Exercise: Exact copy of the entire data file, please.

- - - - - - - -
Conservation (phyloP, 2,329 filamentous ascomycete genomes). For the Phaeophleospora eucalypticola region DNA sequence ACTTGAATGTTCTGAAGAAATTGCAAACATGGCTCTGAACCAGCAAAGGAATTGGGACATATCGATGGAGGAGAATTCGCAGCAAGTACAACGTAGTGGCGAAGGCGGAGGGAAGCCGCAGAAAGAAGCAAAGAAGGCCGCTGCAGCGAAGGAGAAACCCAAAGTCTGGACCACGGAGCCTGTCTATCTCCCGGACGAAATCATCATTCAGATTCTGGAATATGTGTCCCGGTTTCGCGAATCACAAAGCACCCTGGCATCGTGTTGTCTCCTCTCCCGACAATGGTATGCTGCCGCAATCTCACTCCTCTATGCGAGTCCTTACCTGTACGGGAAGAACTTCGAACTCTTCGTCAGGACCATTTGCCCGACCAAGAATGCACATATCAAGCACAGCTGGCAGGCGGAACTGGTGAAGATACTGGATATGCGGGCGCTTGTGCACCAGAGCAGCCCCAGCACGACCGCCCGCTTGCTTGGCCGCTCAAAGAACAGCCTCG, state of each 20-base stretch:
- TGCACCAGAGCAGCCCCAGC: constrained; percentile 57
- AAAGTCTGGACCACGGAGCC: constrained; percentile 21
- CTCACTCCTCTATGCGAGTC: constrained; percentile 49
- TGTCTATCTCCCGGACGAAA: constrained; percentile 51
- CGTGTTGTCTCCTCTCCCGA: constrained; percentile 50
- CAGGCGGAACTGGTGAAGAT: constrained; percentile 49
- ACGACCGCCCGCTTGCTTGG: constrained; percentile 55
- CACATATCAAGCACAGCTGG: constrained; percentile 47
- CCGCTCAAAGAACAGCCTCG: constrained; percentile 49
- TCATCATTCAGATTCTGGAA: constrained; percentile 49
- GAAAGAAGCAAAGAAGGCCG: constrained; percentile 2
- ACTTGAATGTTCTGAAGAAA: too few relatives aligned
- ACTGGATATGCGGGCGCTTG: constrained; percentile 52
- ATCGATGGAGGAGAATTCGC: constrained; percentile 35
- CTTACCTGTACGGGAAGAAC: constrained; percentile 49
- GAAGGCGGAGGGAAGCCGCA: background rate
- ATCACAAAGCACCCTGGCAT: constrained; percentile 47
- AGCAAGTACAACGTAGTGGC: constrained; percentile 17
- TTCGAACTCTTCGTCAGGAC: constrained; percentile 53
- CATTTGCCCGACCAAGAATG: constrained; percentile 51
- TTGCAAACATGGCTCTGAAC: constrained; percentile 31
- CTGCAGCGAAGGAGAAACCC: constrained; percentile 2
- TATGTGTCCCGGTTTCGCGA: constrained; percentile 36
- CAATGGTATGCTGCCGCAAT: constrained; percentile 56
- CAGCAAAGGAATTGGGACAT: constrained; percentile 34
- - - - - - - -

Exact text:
Conservation (phyloP, 2,329 filamentous ascomycete genomes). For the Phaeophleospora eucalypticola region DNA sequence ACTTGAATGTTCTGAAGAAATTGCAAACATGGCTCTGAACCAGCAAAGGAATTGGGACATATCGATGGAGGAGAATTCGCAGCAAGTACAACGTAGTGGCGAAGGCGGAGGGAAGCCGCAGAAAGAAGCAAAGAAGGCCGCTGCAGCGAAGGAGAAACCCAAAGTCTGGACCACGGAGCCTGTCTATCTCCCGGACGAAATCATCATTCAGATTCTGGAATATGTGTCCCGGTTTCGCGAATCACAAAGCACCCTGGCATCGTGTTGTCTCCTCTCCCGACAATGGTATGCTGCCGCAATCTCACTCCTCTATGCGAGTCCTTACCTGTACGGGAAGAACTTCGAACTCTTCGTCAGGACCATTTGCCCGACCAAGAATGCACATATCAAGCACAGCTGGCAGGCGGAACTGGTGAAGATACTGGATATGCGGGCGCTTGTGCACCAGAGCAGCCCCAGCACGACCGCCCGCTTGCTTGGCCGCTCAAAGAACAGCCTCG, state of each 20-base stretch:
- TGCACCAGAGCAGCCCCAGC: constrained; percentile 57
- AAAGTCTGGACCACGGAGCC: constrained; percentile 21
- CTCACTCCTCTATGCGAGTC: constrained; percentile 49
- TGTCTATCTCCCGGACGAAA: constrained; percentile 51
- CGTGTTGTCTCCTCTCCCGA: constrained; percentile 50
- CAGGCGGAACTGGTGAAGAT: constrained; percentile 49
- ACGACCGCCCGCTTGCTTGG: constrained; percentile 55
- CACATATCAAGCACAGCTGG: constrained; percentile 47
- CCGCTCAAAGAACAGCCTCG: constrained; percentile 49
- TCATCATTCAGATTCTGGAA: constrained; percentile 49
- GAAAGAAGCAAAGAAGGCCG: constrained; percentile 2
- ACTTGAATGTTCTGAAGAAA: too few relatives aligned
- ACTGGATATGCGGGCGCTTG: constrained; percentile 52
- ATCGATGGAGGAGAATTCGC: constrained; percentile 35
- CTTACCTGTACGGGAAGAAC: constrained; percentile 49
- GAAGGCGGAGGGAAGCCGCA: background rate
- ATCACAAAGCACCCTGGCAT: constrained; percentile 47
- AGCAAGTACAACGTAGTGGC: constrained; percentile 17
- TTCGAACTCTTCGTCAGGAC: constrained; percentile 53
- CATTTGCCCGACCAAGAATG: constrained; percentile 51
- TTGCAAACATGGCTCTGAAC: constrained; percentile 31
- CTGCAGCGAAGGAGAAACCC: constrained; percentile 2
- TATGTGTCCCGGTTTCGCGA: constrained; percentile 36
- CAATGGTATGCTGCCGCAAT: constrained; percentile 56
- CAGCAAAGGAATTGGGACAT: constrained; percentile 34